Martin Peretz gets religion

Martin PeretzMartin Peretz, editor in chief of The New Republic, must read GetReligion. I always know, when I read a piece by Peretz on the Middle East, I will be getting and honest and knowledgeable assessment on the conflict, but I wasn't aware of his ability to grill a public figure for incoherent comments on religious matters. I found one of his most recent blog posts, on the comments of presidential wannabe and already-run Sen. John Kerry, D-Mass., as quoted in a recent New York Times article, to be quite impressive. Kerry said that "not in one page, not in one phrase uttered and reported by the Lord Jesus Christ, can you find anything that suggests that there is a virtue in cutting children from Medicare."

Peretz, doing my job, ripped into Kerry:

I'd actually go Kerry one further: I doubt that Jesus ever mentioned Medicare at all. Still, it's probably significant that some presidential aspirants -- Kerry, for one -- want to demonstrate that there are among them some real live Democrats for God. Or, as the Times said about him, he is "A Roman Catholic, who has struggled at times to talk about his own faith ... Mr. Kerry also told the group that he believed 'deeply in my faith'." Now, there are many Catholics including high ecclesiastics who doubt this. But who am I to have a point of view on what is essentially an intramural fight? In any case, as it turns out, Kerry is not only a Roman Catholic but also an ecumenicist.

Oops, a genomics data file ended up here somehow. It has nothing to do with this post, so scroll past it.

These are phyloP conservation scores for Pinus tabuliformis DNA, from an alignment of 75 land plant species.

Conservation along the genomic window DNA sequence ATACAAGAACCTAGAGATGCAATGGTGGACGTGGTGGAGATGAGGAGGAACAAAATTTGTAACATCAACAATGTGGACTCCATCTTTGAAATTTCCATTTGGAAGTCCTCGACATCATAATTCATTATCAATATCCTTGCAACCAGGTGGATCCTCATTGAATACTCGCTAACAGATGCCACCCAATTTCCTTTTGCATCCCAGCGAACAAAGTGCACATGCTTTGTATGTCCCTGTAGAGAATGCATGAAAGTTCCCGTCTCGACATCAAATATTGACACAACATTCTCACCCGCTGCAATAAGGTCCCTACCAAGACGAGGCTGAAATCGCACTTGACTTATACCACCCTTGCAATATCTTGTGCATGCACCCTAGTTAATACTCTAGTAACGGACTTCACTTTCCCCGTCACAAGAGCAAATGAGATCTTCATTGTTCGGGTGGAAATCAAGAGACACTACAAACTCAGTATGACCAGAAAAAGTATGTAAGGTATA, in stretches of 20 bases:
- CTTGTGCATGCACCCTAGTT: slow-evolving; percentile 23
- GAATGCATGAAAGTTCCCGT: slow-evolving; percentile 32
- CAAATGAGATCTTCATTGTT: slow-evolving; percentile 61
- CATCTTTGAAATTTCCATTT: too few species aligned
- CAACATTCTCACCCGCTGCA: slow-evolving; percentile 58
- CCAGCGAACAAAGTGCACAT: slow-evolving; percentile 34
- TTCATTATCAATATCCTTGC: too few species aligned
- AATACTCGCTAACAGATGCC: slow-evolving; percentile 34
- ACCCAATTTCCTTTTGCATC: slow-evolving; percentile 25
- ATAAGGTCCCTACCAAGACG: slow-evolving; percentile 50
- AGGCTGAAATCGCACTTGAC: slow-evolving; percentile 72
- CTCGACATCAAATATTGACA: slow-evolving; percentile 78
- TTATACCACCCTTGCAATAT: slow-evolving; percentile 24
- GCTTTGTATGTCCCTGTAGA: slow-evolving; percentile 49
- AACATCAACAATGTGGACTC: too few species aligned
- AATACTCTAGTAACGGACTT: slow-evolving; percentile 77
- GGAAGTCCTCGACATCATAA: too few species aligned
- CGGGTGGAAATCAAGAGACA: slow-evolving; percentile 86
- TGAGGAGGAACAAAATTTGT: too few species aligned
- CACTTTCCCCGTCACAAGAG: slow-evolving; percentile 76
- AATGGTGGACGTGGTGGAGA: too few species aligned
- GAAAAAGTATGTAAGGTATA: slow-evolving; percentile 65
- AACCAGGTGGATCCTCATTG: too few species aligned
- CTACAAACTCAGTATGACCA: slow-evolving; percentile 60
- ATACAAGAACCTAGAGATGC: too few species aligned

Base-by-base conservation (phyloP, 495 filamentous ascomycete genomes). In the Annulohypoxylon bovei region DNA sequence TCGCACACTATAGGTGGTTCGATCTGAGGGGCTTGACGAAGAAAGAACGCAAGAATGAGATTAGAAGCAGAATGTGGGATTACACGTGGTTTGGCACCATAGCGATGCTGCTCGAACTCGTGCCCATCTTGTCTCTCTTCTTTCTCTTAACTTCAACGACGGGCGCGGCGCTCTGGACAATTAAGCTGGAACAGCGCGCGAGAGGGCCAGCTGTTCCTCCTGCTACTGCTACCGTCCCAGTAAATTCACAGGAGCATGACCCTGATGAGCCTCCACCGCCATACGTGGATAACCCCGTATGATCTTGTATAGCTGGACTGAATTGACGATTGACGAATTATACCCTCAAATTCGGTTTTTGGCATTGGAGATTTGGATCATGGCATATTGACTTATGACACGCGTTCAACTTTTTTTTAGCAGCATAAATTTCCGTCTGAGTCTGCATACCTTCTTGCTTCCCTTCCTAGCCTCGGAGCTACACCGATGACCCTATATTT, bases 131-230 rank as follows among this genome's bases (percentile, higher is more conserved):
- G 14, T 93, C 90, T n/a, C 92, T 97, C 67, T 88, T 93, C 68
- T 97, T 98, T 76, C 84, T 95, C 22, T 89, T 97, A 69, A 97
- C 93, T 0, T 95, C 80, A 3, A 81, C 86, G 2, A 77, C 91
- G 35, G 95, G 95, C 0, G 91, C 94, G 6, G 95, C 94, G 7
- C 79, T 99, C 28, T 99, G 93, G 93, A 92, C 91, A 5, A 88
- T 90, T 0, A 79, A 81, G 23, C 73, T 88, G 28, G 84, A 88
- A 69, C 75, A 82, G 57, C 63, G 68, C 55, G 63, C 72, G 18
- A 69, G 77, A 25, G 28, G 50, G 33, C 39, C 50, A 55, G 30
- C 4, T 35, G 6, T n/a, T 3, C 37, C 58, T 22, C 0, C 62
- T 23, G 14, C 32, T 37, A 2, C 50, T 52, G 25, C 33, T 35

Kerry also said the Koran, the Torah, the Gospels and the Acts of the Apostles had influenced a social conscience that he exercised in politics. To this Peretz said:

[L]et me ask: What hadith of the Prophet influenced him the most, and why? And here I have a personal interest: Which of the injunctions of Leviticus and who among the Prophets have the most meaning for him? Ordinarily, of course, I wouldn't ask such personal questions of a politician. In the spirit of Jesus, Kerry will certainly forgive me for doing so.

Sure Peretz is being somewhat picky, but that is what we do here. Those who know religion must critique public figures invoking religious themes and historical analogies. While I would expect a reporter writing about such comments to ask probing questions and dig into the subject instead of merely rewriting what was said, I realize that is not always going to happen for a variety of reasons. That's why we're here, and it's comforting to know that others are helping us out with the job.

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